Access OLE Object through ASP

Posted on 2003-02-21
Medium Priority
Last Modified: 2007-12-19
I have created both the ASP page and the Access Database. The Access database has a field called picture with OLE Object as its Meta data. This field holds .jpg, .gif, or bitmap images. I can successfully connect to the database through the ASP page and run queries to the database. However when I ask it to return a picture from the database all I get is the word binary displayed as my result? The picture is in the database and I can view from the database. Has anyone tried this before and if so how did they do it? I have tried everything I can think of and nothing seems to work. Any help would be greatly appreciated.

Question by:rootdown_1
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Accepted Solution

jitganguly earned 200 total points
ID: 7994325
Have your tried binarywrite ?

response.binarywrite rs("yourolecolumn")

Actually it is not a very good practice to store the image in a datbase for any web applications. You would rather put in a separate folder in your web server and point each of them with some id stored in database.


Author Comment

ID: 7995421
Here is my code:

sql = "select * from Name"
Set Conn = Server.CreateObject("ADODB.Connection")
Set RS   = Server.CreateObject("ADODB.RecordSet")
Conn.Open "Testpic"
RS.Open SQL, Conn
response.binarywrite rs("Picture")


It only returns:

  $     ÿÿÿÿPackagePackage    PackageK  1.Õ ÿØÿà JFIF    , ,ÿÛC                  &#64979;     $.' ",#  (7),01444'9=82<.342ÿÛC     2! !

And so on. It looks like it is trying to read it. Do you have any more suggestions?
LVL 25

Expert Comment

ID: 7996881
Storing your images as OLE objects and then trying to get them out will be a huge pain-- read that as next to impossible.

The problem is that when you use Insert OLE... the application registered to handle that file takes care of its actual binary storage format... so your jpegs may not be jpegs anymore.  The binary format that you end up storing isn't necessarily the same that you inserted-- depends upon the OLE server that's registered for that document.  For example, I have Corel PhotoPaint installed.  It takes of the OLE storage for my JPEGs and it doesn't necessarily keep them internally as a JPEG.  After using Insert Object, I've now got a Corel PhotoPaint "document" (OLE structured storage) in my Access database-- not a binary formatted jpeg.

Even if you're lucky enough to have your container application keep the binary format the same, you still have OLE header information tagged on to it.  So, you need to strip the OLE header information out.  There's an article with a BMP as an example on one of the ASP sites.  Can't remember exactly how many bytes you need to strip for a BMP (assuming your OLE Server is still PaintBrush for bitmaps... if it's not the amount of header may be different).  I can track down the article if you're really interested.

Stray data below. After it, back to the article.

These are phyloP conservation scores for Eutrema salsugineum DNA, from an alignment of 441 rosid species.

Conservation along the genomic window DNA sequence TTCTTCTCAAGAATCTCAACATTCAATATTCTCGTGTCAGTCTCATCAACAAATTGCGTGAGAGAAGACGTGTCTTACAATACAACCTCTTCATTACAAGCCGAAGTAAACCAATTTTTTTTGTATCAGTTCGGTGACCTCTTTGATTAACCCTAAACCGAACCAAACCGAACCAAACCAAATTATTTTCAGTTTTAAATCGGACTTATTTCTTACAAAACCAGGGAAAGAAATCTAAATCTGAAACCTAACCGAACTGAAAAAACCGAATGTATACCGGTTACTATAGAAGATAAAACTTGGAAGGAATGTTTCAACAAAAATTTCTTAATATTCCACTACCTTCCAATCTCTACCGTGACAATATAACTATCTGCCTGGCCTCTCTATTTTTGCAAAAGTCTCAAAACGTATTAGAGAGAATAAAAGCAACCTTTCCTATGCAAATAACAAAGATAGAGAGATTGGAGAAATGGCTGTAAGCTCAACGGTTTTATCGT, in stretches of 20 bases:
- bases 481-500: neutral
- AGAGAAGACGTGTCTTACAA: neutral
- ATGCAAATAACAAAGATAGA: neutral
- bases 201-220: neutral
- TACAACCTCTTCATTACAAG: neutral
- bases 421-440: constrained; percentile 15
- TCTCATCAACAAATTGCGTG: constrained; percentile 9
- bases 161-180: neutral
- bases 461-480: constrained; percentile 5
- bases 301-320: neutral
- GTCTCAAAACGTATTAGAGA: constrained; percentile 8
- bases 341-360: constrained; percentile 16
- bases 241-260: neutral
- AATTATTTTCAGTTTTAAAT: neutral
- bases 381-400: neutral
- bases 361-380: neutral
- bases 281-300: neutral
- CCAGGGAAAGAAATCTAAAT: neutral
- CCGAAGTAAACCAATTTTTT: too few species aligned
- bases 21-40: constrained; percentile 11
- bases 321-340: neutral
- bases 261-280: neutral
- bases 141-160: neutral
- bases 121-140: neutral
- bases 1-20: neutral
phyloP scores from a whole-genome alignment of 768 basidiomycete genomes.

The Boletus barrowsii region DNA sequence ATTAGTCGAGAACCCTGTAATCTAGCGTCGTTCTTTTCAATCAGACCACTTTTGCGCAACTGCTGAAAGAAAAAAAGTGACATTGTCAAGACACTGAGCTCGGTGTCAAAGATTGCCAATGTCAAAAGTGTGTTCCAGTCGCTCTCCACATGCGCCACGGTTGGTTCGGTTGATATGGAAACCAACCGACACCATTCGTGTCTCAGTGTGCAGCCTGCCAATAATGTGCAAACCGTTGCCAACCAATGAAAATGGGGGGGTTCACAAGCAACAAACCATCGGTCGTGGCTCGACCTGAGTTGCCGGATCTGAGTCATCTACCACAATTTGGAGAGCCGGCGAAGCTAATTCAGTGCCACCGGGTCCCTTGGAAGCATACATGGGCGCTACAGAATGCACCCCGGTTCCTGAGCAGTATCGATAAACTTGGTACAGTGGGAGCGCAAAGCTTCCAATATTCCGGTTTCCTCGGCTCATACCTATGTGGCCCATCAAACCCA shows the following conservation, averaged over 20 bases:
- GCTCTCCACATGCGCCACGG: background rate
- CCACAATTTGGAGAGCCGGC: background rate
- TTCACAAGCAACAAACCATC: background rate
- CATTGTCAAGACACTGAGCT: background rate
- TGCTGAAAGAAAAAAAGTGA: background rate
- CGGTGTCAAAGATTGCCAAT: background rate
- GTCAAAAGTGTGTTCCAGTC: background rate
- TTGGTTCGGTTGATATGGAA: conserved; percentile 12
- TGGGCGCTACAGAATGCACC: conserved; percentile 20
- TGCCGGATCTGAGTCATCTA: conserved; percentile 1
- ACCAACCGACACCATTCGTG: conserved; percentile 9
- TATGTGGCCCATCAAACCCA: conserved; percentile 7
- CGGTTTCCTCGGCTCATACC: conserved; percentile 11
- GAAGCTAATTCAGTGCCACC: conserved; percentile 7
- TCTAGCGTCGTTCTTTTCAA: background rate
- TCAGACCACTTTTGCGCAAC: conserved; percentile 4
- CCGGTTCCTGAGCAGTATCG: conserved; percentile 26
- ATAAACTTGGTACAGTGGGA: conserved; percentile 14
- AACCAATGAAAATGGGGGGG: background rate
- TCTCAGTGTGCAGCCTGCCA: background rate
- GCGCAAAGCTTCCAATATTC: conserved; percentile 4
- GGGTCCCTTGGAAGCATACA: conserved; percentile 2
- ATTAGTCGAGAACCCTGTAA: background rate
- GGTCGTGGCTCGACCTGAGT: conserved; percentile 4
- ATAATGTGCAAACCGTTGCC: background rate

The trick to storing and using images from an Access database is to store them as BLOBs rather than OLE objects.  If you actually write the binary data directly into an OLE-type Access field (rather than using Insert Object), you end up with a BLOB rather than OLE structured storage.  Access will even tell you that.  It'll show up as in Access when you look at the field as BLOB.  You can binarywrite the BLOB and have it show up correctly.  If you want an example, let me know and I'll dig one up from a few years ago.

Most people will agree with jitganguly about it not being a good practice to store your images within the database, but rather store links to them.  I'm of the mind that it really depends upon the particular application and use whether it makes sense or not.  But, in general, they're right.  Just for performance purposes alone... IIS streams stuff from the file system a heck of lot faster than it'll spit out ASP streams.

Expert Comment

ID: 9576966
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Expert Comment

ID: 9754396
No comment has been added lately, so it's time to clean up this TA.
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